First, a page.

I’ve always been a sucker for Westerns, especially when you add my favorite actors, Kevin Costner, and Harrison Ford. I’m totally hooked on the Paramount+ shows Yellowstone and its spinoffs, 1923 and 1883—and I know I’m not alone.
In one of the episodes of the show 1883, when the Dutton family joins a caravan of other migrants moving across the country through the Great Plains, there’s an exceptionally intense scene when they brace for attack from a band of marauders. While they get ready to fight off an attack, they do something that I have to admit I didn’t know what something that actually happened in history. They circled the wagons. I started laughing to myself and muttering, “Huh, I guess it’s not just a phrase.” With a quick Wikipedia search, I discovered that the idiom had been around since the mid-19th century when families traveling together would do the same thing every night when they stopped to camp. They were vulnerable and defenseless in a long line but protected and strong in a tight circle.
It turns out that ‘circling the wagons’ wasn’t just a wise thing to do to make it to the West; it’s also smart to do with your families today.
Summer break is quickly approaching, but before then, we have over 9,000 events, activities, and occasions to attend to between our three kids. It’s true—I counted them up. It’s time to circle the wagons as soon as summer break starts. Each year we get out of Dodge (see what I did there, using another old-west phrase) and go away on a family vacation. The first half is pretty rough; in some ways, we’re all decompressing from the hectic pace, and in other ways, we’re getting used to being together all the time again. But in the final couple of days, we always see a shift. We start enjoying each other again, making new memories, and strengthening our relationships.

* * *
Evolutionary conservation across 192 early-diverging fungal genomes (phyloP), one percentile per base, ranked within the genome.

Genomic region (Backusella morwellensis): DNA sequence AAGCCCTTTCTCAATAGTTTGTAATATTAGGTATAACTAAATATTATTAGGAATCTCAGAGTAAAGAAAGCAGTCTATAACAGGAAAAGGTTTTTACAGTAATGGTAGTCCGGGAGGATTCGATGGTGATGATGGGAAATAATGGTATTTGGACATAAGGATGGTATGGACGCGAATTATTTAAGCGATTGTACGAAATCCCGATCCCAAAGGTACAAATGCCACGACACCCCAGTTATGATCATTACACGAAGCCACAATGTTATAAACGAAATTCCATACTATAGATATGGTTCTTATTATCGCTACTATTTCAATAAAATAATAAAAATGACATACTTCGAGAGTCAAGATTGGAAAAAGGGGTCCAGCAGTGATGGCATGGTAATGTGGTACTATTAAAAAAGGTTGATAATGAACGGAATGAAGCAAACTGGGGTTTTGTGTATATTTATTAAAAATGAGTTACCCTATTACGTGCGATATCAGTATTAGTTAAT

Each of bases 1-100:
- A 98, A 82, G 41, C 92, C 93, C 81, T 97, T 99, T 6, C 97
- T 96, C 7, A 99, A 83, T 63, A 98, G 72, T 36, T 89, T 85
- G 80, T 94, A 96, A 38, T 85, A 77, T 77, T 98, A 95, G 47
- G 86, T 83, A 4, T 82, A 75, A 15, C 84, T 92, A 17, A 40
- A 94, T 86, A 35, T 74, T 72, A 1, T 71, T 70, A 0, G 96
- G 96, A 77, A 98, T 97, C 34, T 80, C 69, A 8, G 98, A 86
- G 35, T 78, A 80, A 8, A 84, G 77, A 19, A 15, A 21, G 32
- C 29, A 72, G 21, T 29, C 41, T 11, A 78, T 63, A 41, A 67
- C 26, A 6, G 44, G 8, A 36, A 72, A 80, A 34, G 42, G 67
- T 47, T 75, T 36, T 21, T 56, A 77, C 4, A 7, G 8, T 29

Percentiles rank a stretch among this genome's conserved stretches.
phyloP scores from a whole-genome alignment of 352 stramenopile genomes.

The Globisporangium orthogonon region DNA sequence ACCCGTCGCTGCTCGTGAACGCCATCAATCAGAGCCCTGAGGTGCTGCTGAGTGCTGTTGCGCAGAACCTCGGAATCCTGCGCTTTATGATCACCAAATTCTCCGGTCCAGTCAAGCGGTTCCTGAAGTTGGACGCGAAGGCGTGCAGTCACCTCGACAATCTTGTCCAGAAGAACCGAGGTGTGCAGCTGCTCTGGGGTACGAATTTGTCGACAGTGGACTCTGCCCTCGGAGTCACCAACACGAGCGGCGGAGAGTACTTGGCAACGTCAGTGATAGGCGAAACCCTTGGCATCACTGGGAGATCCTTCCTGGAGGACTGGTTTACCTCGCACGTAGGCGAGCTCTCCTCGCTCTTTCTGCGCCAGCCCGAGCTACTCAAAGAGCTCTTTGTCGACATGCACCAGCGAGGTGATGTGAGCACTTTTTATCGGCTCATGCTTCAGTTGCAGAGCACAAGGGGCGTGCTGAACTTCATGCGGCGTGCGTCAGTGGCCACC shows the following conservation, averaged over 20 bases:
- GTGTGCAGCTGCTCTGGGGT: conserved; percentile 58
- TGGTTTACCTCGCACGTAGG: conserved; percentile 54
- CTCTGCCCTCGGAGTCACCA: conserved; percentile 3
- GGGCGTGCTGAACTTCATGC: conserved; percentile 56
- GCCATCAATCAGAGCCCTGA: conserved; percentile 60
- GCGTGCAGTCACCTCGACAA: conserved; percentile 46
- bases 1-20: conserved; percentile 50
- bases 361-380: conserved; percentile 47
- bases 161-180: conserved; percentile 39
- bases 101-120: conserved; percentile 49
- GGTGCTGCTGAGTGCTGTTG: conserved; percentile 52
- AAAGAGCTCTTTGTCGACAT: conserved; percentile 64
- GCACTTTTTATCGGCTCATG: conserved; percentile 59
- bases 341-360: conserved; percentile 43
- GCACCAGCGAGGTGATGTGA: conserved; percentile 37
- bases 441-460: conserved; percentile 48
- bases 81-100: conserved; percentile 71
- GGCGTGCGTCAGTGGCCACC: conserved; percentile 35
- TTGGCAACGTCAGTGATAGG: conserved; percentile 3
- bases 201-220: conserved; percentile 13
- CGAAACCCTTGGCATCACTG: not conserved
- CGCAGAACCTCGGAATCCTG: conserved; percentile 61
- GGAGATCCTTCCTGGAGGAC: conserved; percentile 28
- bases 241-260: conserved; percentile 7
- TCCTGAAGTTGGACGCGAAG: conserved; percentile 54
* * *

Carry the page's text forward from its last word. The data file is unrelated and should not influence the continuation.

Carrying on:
Sometimes we shouldn’t wait for a natural break in the calendar to circle the wagons. We have to do it intentionally. Something happens to one of the kids that’s extraordinarily difficult. You find yourself stuck in a rut of constant bickering, arguing, and friction. Perhaps that looks like canceling the weekend plans. Or maybe it looks like, heaven forbid, pulling the kids out of school for a few days.
We all experienced this at the same time a few years ago. Remember those first few weeks of the shutdown? Every family in the world was circling the wagons, drawing close together to make sure everyone was safe. Inasmuch as we look back at that surreal moment with trepidation (or worse), I know I’ve talked with so many families who appreciated that time they spent together.
What are the benefits of circling the wagons?
Perhaps most importantly, circling the wagons gives your kids a strong foundation to return to a complex world. It helps them have an implicit sense that they belong somewhere, which is the pillar of resilience. The more they feel connected to their family, the more capacity they will have to handle stressful situations in their everyday lives.
Whether you use the phrase or not, circling the wagons is a principle every family should commit to.
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